Last week’s Wordplay Wednesday post, about foreign capitals, was inspired by traveling in Central Europe last summer. My wife and I were in Budapest, Prague, and Vienna, and we enjoyed all three cities very much.
I don’t speak Hungarian, Czech, or German and don’t even have the first pronunciation clue when it comes to the first two. So, like most Americans abroad, I relied on the kindness of strangers. I assumed, with the implicit optimism of a young nation, that the millions of people I was visiting had all taken the time to fluently acquire my native language, since I hadn’t done jack about learning theirs. I don’t like traveling that way, but there you have it.
I spent lots of the trip looking at phrasebooks, trying to master a few conversational phrases so I didn’t seem like the worst kind of Ugly American. (Just the second worst.) I noticed that, among the phrases these guides list, one of the first is inevitably “Do you speak English?”
But take a moment to consider: that is the only phrase you will never need to learn in a foreign language. If someone can speak English, they don’t need to you to hear your (creaky, laughable) attempt at their native language. And if they can’t speak English, that will soon become apparent no matter how you start the conversation.
Now you might argue that starting off with a “Do you speak English?” in the local tongue is, at minimum, a polite gesture, even if it’s not strictly necessary. But that’s where you’d be incredibly, embarrassingly wrong. It’s misleading to tell someone you don’t speak their language while speaking their language. It leads to confusion. If someone on the street asked me “Do you speak Spanish?” in English, I would reflexively answer in English. I might say “Sure, a little, what do you need?” and they would have no idea what was going on. I would prefer they ask “¿Habla Ud. español?” because that way they’ll be sure to understand both answers: either a friendly “Sí” or a confused squint.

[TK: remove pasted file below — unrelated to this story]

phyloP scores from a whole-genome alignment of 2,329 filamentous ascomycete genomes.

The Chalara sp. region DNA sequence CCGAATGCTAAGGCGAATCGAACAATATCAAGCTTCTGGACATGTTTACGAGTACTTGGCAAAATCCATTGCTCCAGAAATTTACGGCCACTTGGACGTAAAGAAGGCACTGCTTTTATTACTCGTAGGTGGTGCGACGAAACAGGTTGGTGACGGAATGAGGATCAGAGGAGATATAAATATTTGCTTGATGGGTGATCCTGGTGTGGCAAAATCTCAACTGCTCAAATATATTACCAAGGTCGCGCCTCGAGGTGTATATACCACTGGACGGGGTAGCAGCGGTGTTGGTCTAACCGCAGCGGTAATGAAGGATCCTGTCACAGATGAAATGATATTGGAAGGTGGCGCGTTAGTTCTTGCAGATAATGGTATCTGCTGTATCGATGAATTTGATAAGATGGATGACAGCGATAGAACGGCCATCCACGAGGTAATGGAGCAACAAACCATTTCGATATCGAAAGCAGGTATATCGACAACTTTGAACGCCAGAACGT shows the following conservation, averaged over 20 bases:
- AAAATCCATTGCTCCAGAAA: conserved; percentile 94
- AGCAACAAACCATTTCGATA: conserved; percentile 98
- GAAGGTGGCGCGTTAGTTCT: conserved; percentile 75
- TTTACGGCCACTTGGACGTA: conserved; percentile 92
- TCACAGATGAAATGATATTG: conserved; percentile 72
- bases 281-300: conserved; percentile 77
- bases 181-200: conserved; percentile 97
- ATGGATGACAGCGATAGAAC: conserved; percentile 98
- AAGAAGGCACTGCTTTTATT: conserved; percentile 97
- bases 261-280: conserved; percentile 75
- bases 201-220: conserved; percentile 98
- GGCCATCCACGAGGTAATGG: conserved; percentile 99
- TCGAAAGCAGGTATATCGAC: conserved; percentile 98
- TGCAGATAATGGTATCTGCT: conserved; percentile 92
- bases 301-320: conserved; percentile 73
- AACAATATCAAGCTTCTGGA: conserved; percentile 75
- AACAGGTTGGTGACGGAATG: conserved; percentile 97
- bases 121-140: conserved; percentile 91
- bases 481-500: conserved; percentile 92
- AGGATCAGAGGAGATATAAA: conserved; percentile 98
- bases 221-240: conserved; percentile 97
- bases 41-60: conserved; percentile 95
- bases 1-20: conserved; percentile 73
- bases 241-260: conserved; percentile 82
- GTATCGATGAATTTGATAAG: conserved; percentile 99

The same goes for English-speakers abroad. Don’t chat someone up in Danish or Korean or Urdu if you know you’ll never understand the reply. That space in phrasebooks could be more profitably filled with a phrase like, “Will this give me diarrhea” or “Please give me the real price and not the rip-off tourist one” or “Ha ha no, I swear, I’m actually Canadian!” Or, best of all, “I’m so sorry this is the only sentence I can say in your beautiful language.”
Wordplay Wednesday! Take the name of a basketball player who, though a famous name, never played in the NBA. Switch the final letters in his first and last names. Now you have a kind of person that’s well-represented in many basketball organizations–but, again, not the NBA. Who is the player?
Edited to add: Hints and answer here. gwynn1984 was the first responder.